Mr. Byron K. Wood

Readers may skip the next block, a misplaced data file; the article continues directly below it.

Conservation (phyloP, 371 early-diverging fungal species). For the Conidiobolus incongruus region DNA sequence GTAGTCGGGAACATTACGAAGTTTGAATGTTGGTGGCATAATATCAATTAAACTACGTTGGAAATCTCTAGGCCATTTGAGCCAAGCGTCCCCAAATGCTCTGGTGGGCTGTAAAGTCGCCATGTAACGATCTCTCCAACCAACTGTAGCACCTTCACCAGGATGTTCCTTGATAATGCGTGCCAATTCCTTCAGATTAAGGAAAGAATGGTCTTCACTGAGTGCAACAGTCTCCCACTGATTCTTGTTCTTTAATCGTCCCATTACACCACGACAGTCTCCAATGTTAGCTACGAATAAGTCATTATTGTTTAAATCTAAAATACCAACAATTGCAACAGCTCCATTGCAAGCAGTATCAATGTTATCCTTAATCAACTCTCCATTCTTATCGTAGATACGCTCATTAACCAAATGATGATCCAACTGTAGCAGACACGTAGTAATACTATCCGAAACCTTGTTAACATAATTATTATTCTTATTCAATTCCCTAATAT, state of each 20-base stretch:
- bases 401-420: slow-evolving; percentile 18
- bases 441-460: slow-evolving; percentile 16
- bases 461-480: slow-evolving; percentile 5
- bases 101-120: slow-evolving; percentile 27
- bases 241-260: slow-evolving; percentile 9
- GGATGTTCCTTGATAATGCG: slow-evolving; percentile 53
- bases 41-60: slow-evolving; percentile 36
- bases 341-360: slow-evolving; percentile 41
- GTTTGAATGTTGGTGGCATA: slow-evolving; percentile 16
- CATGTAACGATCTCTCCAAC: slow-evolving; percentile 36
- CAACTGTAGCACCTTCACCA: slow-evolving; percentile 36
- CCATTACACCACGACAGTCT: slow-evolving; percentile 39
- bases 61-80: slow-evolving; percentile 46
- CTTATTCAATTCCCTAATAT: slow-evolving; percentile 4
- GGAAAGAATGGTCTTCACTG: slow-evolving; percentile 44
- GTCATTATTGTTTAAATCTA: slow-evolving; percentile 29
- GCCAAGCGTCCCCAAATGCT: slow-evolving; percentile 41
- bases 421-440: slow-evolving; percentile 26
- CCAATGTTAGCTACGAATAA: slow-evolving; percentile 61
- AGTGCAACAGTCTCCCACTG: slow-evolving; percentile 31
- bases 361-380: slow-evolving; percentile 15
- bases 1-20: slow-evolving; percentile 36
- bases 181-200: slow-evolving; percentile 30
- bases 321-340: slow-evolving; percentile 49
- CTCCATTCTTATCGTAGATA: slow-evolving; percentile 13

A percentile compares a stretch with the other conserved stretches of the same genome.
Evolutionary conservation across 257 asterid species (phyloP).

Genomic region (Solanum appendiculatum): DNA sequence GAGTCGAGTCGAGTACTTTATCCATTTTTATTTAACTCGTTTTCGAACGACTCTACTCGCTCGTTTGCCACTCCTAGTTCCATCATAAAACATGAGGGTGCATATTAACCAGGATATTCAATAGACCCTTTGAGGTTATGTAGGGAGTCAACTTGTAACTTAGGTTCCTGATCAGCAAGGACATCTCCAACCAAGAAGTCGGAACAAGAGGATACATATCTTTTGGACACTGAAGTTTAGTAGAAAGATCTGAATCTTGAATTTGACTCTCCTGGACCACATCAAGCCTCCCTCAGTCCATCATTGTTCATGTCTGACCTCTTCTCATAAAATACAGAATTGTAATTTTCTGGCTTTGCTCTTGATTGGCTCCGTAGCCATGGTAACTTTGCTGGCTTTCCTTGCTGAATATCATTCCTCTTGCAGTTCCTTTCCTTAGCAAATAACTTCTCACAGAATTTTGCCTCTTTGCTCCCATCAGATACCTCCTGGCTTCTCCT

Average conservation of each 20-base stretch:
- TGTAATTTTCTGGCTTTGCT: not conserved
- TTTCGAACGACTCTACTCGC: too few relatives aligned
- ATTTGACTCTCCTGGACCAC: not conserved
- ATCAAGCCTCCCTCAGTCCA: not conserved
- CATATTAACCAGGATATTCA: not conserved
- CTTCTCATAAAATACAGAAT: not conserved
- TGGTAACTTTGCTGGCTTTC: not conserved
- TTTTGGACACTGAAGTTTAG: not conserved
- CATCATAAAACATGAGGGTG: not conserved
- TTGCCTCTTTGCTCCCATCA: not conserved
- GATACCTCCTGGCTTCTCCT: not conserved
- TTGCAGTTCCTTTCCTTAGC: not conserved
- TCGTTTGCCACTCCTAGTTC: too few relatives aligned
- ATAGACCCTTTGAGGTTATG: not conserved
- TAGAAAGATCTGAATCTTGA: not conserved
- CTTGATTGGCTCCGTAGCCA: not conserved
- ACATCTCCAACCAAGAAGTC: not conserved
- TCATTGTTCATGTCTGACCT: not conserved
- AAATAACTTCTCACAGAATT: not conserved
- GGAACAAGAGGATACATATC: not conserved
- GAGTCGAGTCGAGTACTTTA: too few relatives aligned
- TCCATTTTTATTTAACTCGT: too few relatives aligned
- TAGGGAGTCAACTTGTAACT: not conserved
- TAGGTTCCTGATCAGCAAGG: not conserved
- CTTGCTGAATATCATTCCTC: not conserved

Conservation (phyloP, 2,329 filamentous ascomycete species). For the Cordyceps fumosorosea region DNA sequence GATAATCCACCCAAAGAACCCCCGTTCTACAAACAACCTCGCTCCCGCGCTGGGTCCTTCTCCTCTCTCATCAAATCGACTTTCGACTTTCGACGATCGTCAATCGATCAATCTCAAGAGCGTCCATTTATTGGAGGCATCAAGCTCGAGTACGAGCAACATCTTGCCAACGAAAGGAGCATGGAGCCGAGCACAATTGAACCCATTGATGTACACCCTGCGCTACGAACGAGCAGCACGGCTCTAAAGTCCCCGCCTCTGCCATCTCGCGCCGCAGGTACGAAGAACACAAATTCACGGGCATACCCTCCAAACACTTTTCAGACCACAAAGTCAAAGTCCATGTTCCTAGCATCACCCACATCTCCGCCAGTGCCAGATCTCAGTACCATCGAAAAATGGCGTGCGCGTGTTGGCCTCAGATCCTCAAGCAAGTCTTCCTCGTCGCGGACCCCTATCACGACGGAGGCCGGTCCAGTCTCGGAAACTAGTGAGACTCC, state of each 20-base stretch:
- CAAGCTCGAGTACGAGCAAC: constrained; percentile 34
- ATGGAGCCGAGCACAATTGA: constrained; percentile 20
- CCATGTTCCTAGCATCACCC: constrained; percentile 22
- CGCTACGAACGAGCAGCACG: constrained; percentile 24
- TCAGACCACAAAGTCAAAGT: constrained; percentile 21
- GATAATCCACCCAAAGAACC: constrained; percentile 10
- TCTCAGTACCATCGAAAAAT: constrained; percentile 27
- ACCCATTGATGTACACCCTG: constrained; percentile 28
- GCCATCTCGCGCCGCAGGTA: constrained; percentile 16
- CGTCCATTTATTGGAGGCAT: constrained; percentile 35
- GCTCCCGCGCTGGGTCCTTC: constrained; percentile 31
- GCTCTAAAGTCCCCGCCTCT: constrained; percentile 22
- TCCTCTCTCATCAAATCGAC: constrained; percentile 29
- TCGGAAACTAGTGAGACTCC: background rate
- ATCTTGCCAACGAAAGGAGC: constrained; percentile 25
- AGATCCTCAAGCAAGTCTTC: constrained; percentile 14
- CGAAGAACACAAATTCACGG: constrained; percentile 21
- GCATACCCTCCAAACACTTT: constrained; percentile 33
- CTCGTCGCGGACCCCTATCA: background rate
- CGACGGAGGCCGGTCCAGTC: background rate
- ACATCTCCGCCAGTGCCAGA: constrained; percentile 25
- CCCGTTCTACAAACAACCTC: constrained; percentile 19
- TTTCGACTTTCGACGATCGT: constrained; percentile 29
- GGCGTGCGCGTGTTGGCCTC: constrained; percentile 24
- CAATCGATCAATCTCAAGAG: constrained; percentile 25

Mr. Chairman, members of the subcommittee, I would like to thank you for taking time from your busy schedules to look into a matter that I consider to have potentially dire consequences for the national security of the United States and the future of our civil space program--that is the failing health of the propulsion industry in the United States. America is on the verge of losing the capability to develop and produce liquid propulsion rocket systems – and, once gone, this will be a very difficult capability to re-constitute. For over 50 years, Rocketdyne has been a world leader in liquid rocket propulsion systems and space power systems. We have over 1500 launches to our credit with our engines for the Space Shuttle, Delta, and Atlas systems, and their predecessors, and I, personally, have spent the better part of my career, working in this area. I have never seen the industry in a more precarious position. We have three major liquid propulsion companies in the United States, and not enough work to keep even one healthy. Frankly, all three of us are on the verge of going out of business. If you refer to the first chart I have attached, you will see the erosion of our human capital over the last several years at Rocketdyne. This is typical of the entire industry. We are falling below the critical mass of skills needed to meet national security and civil space goals when we are called upon to do so in the future. What has caused this dire situation? There are many contributing causes. The crash of the commercial launch market due to oversupply of on orbit telecommunications satellites has been a major contributor. And the market that is left has been seized by foreign competition. If you refer to my second chart, you will see that, on an engine basis instead of a launch basis, the United States accounts for only 14% of the launch market. The Russians account for over 60%, followed by the Europeans. America is rapidly losing its leadership in space. In reference to my third chart, America has lost its vision for the future of space. Great nations do great things – What are the great things in the future for America? China plans to orbit a human, maybe this year. China has openly stated that they are aiming for the moon, in the not too distant future. What is the future in space for the United States? One area where NASA has developed a great vision is in the exploration of the outer planets. Project Prometheus, to develop advanced radioisotope systems to fly first on the Mars 2009 lander, and to develop a nuclear propulsion system to fly first on the Jupiter Icy Moons Orbiter (JIMO), represents the kind of vision in taking a great leap forward that is exactly what this country, and our space industry, needs. The nuclear propulsion system will allow exploratory probes to actually enter orbit around distant bodies, allowing the science community the time they need to do detailed exploration, instead of grabbing what information they can get from a rapid fly-by. The high power levels, once there, will allow whole new areas of scientific exploration to open up, such as active radar investigations, and will also allow significantly higher levels of data to be transmitted to Earth. The isotope power systems will allow the exploratory rover on the Mars surface to operate for years, as opposed to the weeks achieved by its predecessor powered by solar cells. I commend Administrator O’Keefe for the high priority he has placed on this program, and the staunch support he continues to give it as NASA tries to recover from the Columbia tragedy. I also commend the Members of this Congress for having the vision to add funding to NASA’s FY2003 Appropriation Bill to jump start the JIMO program. This is the kind of inspiration we need in the space program. This inspires people of all ages. I have retirees knocking on my door wanting to come back to work on this program. And it is also visionary programs like this that will provide the inspiration for our young people to enter the science and engineering fields. But where is the vision for the U.S. for space in the vicinity of our own planet? We must get the shuttle flying again, there is no other way to complete the space station, which is our gateway to move beyond low earth orbit. But where do we go from there? NASA is funding propulsion technologies for next generation vehicles under their Next Generation Launch Technology (NGLT) program, and the Air Force is funding similar activities under the Integrated High Payoff Rocket Propulsion Technology (IHPRPT) Program, but both of these programs are seriously underfunded. DoD Secretary Donald Rumsfeld led a commission prior to his current post which identified many areas where DoD needed to move forward to ensure they maintained the high ground of space. Dr. Ron Sega, the Director of Defense Research and Engineering (DDRE), has proposed the National Aerospace Initiative. Both of these efforts represent a vision of the future for military space, but the services have been slow to embrace these visions, and loathe to invest in them. The situation has become so serious, that your fellow Senators on the Armed Services Committee, in their recent report accompanying the FY04 Defense Authorization Bill, noted that the USAF requested more funding for biological research than for propulsion research, which the Committee noted they felt should be a high priority within the Air Force. This is not the way America maintains its leadership in space. So, what can the Congress be doing to help avert this crisis? First – continue your strong support for Project Prometheus. This is the kind of activity that inspires not just our current workforce, but our workforce of the future. This will take us to new frontiers in space. Second – continue the national debate on the future of our space programs, both civil and military. We need to clearly identify where we want to go and move out. America is a great country and can do anything it wants to do, once it makes up its mind to do it, and that is where we have a problem. Propulsion is usually the long pole in the tent for any new space programs. While we debate our direction, we need to maintain our competency for future propulsion needs, before we lose it completely. To achieve this, I recommend that the Committee endorse increased budget for the NASA Next Generation Launch Technology program, which must be expanded to provide a complete cadre of technologies and systems development for a new reusable space transportation system. Also, while I realize it is not within the jurisdiction of this committee, I urge you to work with your colleagues to see that the Defense Department’s National Aerospace Initiative receives the funding necessary to proceed as Dr. Sega envisions it, which is significantly more than requested in the FY04 budget request. Dr. Werner von Braun was fond of saying: “Who will control the oceans of space?” I have been somewhat disappointed in my career in that we had Americans walking on the moon in the 1960’s, but I will not live to see people return to the moon or go beyond. Now, I believe I will see people on the moon in my lifetime, but they will speak Chinese. Where will America be when this happens? Thank you